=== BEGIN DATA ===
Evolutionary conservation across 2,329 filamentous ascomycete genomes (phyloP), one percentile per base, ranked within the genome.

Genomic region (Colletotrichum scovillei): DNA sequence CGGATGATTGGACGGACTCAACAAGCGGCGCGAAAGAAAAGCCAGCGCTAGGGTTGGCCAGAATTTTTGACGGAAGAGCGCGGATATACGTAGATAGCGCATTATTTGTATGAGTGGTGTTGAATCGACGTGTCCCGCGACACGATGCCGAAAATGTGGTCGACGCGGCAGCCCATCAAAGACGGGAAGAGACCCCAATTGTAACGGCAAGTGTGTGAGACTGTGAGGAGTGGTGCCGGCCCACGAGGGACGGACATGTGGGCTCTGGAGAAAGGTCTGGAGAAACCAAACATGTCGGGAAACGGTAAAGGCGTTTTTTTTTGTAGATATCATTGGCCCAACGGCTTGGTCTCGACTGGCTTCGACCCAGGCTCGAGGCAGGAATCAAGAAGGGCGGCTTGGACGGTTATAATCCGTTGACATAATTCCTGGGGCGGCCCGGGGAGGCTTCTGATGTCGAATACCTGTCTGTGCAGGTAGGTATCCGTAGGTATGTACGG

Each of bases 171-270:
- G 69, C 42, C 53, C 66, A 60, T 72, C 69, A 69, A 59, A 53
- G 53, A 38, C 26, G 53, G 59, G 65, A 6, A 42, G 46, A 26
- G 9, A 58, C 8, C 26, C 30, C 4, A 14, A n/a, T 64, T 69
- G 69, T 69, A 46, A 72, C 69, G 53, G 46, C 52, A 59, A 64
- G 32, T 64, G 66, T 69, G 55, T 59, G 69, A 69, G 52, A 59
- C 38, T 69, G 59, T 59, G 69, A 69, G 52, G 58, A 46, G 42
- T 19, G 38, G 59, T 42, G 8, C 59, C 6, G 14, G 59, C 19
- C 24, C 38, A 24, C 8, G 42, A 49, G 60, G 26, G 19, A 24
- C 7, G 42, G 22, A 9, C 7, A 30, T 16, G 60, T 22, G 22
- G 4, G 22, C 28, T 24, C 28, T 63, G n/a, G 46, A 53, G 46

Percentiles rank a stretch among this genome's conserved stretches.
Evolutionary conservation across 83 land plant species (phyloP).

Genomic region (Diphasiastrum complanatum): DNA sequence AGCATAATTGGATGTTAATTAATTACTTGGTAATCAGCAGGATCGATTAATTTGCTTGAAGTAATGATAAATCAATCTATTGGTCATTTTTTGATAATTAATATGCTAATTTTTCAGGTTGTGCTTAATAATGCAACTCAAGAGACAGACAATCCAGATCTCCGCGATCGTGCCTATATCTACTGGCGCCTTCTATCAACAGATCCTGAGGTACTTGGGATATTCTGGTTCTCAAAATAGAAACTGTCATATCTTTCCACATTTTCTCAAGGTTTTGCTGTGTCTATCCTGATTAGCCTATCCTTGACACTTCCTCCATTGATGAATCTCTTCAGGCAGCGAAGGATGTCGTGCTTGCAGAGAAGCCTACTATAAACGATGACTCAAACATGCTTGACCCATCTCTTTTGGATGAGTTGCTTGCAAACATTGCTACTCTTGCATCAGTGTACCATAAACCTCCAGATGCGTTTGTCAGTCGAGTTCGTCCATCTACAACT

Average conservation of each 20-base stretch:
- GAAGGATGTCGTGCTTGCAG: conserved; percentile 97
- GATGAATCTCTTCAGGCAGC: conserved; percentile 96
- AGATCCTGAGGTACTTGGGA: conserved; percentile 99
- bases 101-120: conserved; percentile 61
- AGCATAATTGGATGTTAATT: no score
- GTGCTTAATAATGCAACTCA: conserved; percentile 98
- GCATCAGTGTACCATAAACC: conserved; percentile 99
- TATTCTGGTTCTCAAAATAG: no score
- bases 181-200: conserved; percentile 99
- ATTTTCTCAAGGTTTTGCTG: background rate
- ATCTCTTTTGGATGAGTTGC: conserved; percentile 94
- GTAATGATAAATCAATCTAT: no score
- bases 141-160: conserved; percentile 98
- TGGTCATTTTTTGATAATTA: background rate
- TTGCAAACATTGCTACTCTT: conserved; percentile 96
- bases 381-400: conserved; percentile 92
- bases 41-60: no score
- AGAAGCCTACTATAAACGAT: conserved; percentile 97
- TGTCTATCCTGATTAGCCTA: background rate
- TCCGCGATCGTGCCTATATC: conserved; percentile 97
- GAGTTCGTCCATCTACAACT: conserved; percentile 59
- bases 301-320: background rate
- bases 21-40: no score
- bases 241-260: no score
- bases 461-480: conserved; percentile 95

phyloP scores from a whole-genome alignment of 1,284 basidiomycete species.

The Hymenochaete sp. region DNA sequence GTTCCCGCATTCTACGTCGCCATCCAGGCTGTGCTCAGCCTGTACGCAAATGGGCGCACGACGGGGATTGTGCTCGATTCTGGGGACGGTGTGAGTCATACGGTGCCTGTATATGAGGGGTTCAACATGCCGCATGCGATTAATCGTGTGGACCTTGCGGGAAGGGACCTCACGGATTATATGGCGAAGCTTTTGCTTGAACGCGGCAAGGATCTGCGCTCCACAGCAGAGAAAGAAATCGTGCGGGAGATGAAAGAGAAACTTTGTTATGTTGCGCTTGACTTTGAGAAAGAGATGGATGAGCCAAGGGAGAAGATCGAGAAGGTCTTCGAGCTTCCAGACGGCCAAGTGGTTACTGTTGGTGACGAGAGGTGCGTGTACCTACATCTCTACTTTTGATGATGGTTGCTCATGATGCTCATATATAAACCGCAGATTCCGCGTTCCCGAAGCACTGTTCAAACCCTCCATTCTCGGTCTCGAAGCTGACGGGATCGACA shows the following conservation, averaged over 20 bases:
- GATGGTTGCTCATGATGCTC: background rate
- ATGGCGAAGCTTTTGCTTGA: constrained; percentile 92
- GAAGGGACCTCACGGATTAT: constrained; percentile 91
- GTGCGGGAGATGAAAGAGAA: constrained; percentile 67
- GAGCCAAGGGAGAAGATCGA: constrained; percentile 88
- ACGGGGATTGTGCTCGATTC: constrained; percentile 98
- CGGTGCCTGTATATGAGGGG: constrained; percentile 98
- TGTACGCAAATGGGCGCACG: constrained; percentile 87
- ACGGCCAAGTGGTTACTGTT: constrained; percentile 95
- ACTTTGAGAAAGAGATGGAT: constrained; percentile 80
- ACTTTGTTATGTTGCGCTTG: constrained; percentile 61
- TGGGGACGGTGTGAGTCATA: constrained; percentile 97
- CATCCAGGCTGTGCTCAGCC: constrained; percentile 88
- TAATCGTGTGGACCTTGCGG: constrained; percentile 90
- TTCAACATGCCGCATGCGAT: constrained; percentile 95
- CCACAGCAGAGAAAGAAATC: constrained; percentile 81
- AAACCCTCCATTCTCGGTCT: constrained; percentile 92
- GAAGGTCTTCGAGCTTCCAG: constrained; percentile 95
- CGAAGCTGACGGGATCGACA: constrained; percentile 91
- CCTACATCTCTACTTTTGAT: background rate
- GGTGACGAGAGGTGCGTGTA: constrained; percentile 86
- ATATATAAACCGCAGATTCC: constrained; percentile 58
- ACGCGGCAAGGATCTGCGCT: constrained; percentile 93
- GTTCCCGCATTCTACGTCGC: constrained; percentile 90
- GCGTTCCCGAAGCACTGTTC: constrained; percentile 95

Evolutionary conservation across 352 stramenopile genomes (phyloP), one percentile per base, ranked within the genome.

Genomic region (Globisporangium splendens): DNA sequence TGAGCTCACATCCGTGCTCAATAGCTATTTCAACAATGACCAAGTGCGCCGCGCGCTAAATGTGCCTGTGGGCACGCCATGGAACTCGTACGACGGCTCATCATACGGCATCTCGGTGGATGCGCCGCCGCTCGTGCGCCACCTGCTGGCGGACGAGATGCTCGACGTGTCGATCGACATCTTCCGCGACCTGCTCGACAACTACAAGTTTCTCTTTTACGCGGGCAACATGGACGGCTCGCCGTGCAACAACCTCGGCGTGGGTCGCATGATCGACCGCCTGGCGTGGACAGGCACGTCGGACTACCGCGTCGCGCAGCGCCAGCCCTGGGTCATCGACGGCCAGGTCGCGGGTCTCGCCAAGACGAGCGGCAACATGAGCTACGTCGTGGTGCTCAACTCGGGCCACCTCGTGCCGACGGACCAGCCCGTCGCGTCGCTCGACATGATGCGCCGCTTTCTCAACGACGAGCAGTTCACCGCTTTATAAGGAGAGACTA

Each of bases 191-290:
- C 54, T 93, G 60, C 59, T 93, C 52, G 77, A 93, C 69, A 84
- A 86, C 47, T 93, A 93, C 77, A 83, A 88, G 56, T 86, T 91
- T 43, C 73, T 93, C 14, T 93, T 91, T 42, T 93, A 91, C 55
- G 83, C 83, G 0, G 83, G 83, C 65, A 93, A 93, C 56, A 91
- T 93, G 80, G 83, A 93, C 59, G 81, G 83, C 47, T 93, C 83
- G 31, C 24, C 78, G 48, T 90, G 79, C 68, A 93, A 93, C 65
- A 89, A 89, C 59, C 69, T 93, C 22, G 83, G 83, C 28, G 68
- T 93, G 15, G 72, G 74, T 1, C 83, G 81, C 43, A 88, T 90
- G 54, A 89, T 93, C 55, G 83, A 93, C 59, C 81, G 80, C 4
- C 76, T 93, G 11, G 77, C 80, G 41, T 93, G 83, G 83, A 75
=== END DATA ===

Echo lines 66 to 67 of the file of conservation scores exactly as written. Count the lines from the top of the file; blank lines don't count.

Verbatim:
- ATATATAAACCGCAGATTCC: constrained; percentile 58
- ACGCGGCAAGGATCTGCGCT: constrained; percentile 93